Although it sounds like your soil could use some improving, I would not be excessively worried about the soil crusting if your plants are looking healthy. As long as the water will soak in, even if it takes a little bit, the plants will be able to get it. Kisal's suggestion of using mulch is a good way to retain moisture in your soil and is very popular with many people. Below is an example how I created one of my garden spots using extreme measures to improve basically worthless soil.
I had a 30'x30' area that was covered with basement clay subsoil (next of kin to concrete
) from when we built our house. It was a pretty barren spot because even weeds had a hard time gowing there. I got a dump truck load of sawdust from my local sawmill and covered the entire area 8"-10" deep. I scattered 100 pounds of urea fertilizer granuals (46-0-0) over it also to help speed the decomposition process. I then made several passes with my Troybilt tiller to mix it with the subsoil. During that summer, I turned the soil with my tiller every 2 or 3 weeks. The following year I did plant some things, but since the decomposition process was still ongoing, the soil would not release enough nitrogen for the plants to do well. It was after the second year that it really shaped up. It has been many years since I improved that little spot and it is still the best soil I have with the least amount of surface and in depth compaction on my property.
You might think adding as much organic matter as I did was excessive. It takes at least 10 pounds of organic material to decompose to 1 pound of organic matter. Clay subsoil has almost no organic matter in it, so it needed a very large dose to transform it into usable soil. Also adding nitrogen is very important if you add a substantial amount of organic material because the organisms that break down the material use nitrogen as fuel.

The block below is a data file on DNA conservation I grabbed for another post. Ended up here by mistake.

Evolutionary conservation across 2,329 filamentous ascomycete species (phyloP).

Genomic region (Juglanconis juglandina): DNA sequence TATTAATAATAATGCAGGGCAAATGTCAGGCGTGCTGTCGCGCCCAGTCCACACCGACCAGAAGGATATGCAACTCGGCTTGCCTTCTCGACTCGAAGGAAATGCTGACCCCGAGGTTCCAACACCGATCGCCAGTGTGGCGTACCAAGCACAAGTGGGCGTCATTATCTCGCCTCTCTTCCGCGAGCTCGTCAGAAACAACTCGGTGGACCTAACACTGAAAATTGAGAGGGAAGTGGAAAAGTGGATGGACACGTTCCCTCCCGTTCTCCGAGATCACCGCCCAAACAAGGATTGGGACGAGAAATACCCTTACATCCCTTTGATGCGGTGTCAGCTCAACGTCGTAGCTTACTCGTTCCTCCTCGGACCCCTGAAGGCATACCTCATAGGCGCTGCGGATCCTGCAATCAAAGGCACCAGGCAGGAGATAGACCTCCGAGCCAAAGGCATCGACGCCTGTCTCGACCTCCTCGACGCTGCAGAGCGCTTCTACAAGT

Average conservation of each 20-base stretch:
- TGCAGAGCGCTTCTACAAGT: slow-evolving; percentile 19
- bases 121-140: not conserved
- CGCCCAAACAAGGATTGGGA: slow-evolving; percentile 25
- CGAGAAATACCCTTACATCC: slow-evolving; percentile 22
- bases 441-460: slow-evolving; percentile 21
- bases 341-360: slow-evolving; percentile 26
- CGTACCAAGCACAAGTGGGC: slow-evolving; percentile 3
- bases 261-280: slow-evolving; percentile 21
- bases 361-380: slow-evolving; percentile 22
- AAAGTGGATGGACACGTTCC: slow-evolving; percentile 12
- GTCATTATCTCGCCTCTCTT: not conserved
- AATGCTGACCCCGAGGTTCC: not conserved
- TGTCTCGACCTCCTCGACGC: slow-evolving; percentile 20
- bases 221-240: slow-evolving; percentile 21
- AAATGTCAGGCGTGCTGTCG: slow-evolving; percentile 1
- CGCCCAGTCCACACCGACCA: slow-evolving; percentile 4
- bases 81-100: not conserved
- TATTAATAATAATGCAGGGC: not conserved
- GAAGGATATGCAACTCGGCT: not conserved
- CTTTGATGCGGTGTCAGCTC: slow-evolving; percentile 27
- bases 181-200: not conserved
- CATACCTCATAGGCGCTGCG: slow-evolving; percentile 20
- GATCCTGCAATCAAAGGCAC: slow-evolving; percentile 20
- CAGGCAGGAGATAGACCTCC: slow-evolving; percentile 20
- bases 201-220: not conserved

There are many references to the fact that you should compost material before adding it to the soil. That is good advice if you want to continue to use your garden every year. Since I have so much garden space, I have the option of just letting an area lay idle while the soil is being improved. As I mentioned above, it took 2 years
for the process to be completed. When you consider that I started with something that was basically worthless for growing anything and compare it to the rich, fertile soil I have now, that was actually a relatively short space of time.
If you want to improve your topsoil
using this method, 2 or 3 inches of sawdust (or other organic material) should be plenty, and the decomposing process should be completed in 1 year.
One note of caution. If you use sawdust you may want to get a soil test after this process because some types of wood are slightly acidic. Also, many plants are severely allergic to walnut sawdust. Walnut sawdust will also kill horses by being absorbed through their hooves. I used poplar sawdust because it is fairly bland for this type of application.